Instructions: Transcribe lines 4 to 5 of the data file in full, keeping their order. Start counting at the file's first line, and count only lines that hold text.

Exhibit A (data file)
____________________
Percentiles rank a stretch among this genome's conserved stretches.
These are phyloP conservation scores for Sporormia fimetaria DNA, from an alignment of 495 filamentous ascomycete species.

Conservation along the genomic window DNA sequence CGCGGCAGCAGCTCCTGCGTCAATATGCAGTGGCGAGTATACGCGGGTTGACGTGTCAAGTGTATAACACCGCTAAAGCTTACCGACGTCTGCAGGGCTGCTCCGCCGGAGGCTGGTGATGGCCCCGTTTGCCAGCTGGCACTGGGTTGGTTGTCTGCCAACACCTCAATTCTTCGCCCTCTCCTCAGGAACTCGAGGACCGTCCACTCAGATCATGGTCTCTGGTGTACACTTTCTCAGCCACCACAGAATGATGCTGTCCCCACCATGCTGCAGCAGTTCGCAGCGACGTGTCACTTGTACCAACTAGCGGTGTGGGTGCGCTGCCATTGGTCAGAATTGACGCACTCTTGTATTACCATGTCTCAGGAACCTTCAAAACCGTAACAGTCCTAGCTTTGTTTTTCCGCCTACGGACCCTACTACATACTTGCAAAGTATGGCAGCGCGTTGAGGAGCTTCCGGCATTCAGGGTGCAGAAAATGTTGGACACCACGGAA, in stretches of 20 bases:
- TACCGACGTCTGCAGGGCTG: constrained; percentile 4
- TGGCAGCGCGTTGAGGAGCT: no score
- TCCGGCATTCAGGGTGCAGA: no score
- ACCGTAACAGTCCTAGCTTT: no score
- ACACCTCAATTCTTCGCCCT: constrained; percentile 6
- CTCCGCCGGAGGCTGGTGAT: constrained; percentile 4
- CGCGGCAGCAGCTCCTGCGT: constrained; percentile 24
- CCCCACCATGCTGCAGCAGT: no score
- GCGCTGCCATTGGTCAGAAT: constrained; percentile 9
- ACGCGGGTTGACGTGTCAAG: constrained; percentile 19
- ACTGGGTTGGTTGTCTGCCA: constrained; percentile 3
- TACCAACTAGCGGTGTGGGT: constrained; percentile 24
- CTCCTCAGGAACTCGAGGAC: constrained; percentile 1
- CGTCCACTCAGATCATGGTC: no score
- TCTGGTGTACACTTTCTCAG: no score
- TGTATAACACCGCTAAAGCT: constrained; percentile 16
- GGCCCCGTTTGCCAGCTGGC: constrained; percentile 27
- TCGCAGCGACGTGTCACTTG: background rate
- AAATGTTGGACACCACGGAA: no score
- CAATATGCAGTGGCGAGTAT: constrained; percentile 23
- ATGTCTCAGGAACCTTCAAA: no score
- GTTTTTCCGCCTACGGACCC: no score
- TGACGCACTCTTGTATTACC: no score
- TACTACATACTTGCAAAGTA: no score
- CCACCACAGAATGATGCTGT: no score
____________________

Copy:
- TACCGACGTCTGCAGGGCTG: constrained; percentile 4
- TGGCAGCGCGTTGAGGAGCT: no score